The opinion of the court was delivered by: DUSEN
I. Findings of Fact and Conclusions of Law
This cause came on to be heard upon the verified petition and amended petition of Bennet F. Schauffler, Regional Director of the Fourth Region of the National Labor Relations Board (herein called the Board), for a temporary injunction, pursuant to § 10(l) of the National Labor Relations Act, as amended 29 U.S.C.A. § 160(l) (herein called the Act), pending the final disposition of the matters involved pending before the Board, and upon the issuance of an order to show cause why injunctive relief should not be granted as prayed in said petition. Respondents filed an answer to said petition. Hearings on the issues raised by the petitions and answer were duly held on July 31 and August 4, 1959. All parties were afforded full opportunity to be heard, to examine and cross-examine witnesses, to present evidence bearing on the issues, and to argue on the evidence and the law. The court has fully considered the petitions, answer, evidence, arguments, and briefs of counsel. Upon the entire record, the court makes the following:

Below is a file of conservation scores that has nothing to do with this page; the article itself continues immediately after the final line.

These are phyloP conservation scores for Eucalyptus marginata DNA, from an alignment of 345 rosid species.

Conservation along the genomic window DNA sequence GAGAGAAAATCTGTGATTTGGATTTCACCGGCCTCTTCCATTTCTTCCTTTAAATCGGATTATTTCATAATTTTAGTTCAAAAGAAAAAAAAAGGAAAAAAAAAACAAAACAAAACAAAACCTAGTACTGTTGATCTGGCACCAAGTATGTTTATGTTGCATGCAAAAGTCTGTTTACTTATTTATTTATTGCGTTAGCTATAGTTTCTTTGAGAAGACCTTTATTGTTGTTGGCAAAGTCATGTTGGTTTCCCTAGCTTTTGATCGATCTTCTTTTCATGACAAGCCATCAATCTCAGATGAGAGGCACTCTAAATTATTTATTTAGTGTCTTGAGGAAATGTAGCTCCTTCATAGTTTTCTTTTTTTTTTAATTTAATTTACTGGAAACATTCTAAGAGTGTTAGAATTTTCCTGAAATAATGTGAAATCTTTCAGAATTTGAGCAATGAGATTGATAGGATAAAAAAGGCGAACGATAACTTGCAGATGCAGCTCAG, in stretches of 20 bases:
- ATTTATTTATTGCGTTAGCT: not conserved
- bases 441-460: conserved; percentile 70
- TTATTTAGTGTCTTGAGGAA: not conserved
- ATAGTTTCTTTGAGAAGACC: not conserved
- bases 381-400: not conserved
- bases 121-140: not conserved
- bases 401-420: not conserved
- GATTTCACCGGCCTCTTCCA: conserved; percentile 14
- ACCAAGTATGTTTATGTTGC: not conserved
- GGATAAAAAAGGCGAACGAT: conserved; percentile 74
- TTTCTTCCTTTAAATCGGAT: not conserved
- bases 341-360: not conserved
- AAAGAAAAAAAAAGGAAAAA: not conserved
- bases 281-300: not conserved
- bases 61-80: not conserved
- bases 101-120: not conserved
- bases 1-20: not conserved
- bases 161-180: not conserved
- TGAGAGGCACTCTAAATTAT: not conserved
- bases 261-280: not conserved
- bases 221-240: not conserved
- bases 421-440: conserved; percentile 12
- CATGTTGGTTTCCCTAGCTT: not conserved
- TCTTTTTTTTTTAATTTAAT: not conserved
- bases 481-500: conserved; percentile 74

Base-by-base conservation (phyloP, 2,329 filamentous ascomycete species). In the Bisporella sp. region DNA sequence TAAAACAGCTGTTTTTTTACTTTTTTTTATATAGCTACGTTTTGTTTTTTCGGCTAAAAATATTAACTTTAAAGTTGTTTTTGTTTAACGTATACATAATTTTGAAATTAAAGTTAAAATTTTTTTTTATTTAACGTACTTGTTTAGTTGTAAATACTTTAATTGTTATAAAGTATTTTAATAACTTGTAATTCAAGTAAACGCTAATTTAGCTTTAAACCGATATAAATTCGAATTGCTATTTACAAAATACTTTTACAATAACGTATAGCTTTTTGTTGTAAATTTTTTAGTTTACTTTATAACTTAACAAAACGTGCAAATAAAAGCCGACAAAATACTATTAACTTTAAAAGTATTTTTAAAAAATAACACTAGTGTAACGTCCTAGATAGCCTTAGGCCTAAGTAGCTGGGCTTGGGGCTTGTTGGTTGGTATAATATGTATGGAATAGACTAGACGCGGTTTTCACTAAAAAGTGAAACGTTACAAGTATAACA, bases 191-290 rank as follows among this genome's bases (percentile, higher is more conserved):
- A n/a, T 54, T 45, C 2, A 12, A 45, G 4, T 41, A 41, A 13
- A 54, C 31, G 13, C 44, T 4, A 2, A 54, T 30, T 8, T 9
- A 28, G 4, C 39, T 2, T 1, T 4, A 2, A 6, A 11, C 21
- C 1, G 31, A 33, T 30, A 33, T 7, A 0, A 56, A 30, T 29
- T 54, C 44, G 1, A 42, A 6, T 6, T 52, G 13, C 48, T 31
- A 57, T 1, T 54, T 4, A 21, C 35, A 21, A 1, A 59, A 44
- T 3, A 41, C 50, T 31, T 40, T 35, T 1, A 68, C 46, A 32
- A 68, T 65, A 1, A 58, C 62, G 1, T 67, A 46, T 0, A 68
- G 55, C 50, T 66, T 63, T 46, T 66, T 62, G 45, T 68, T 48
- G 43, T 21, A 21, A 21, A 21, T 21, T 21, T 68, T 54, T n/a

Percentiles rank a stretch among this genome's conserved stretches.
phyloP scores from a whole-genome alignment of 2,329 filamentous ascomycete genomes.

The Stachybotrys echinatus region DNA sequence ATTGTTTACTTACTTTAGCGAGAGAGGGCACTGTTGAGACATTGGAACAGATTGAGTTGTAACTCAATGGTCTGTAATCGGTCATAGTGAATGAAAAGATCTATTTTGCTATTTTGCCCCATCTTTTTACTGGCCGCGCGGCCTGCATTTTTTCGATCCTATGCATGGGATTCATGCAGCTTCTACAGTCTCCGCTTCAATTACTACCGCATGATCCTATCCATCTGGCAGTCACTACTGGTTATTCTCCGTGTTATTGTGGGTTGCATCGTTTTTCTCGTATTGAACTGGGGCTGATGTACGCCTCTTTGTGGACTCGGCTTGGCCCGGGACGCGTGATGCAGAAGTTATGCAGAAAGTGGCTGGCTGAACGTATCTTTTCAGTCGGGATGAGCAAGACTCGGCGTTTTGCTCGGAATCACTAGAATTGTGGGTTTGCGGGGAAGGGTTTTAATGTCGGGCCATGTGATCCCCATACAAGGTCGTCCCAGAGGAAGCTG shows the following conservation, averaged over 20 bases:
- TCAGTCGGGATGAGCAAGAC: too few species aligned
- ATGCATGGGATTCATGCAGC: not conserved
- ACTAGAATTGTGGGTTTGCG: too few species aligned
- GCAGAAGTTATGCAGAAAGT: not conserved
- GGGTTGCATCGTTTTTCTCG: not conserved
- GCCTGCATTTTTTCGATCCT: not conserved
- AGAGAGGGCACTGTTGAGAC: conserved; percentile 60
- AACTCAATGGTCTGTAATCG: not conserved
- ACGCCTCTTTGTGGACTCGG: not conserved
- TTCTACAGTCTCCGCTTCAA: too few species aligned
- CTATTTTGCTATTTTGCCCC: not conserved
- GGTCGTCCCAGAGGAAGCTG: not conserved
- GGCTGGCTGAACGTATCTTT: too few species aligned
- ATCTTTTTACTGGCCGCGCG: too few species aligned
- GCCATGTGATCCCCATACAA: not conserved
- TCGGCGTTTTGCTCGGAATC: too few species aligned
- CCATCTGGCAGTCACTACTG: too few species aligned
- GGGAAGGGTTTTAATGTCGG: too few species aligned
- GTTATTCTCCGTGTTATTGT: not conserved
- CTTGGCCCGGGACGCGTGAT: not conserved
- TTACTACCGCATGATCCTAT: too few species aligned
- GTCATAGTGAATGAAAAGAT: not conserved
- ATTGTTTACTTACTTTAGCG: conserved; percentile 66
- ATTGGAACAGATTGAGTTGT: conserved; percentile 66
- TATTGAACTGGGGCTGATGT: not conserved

1. Petitioner is Regional Director of the Fourth Region of the Board, an agency of the United States, and filed this petition for and on behalf of the Board.
2. Respondents Highway Truck Drivers & Helpers, Local 107, International Brotherhood of Teamsters, Chauffeurs, Warehousemen & Helpers of America, and Warehouse Employees Union Local 169, International Brotherhood of Teamsters, Chauffeurs, Warehousemen & Helpers of America (herein respectively called Local 107 and Local 169), unincorporated associations, are labor organizations within the meaning of §§ 2(5), 8(b) and 10(l) of the Act, 29 U.S.C.A. §§ 152(5), 158(b), 160(l) and at all times material herein have been engaged within this judicial district in transacting business and in promoting and protecting the interests of their employee members and members of affiliated labor organizations.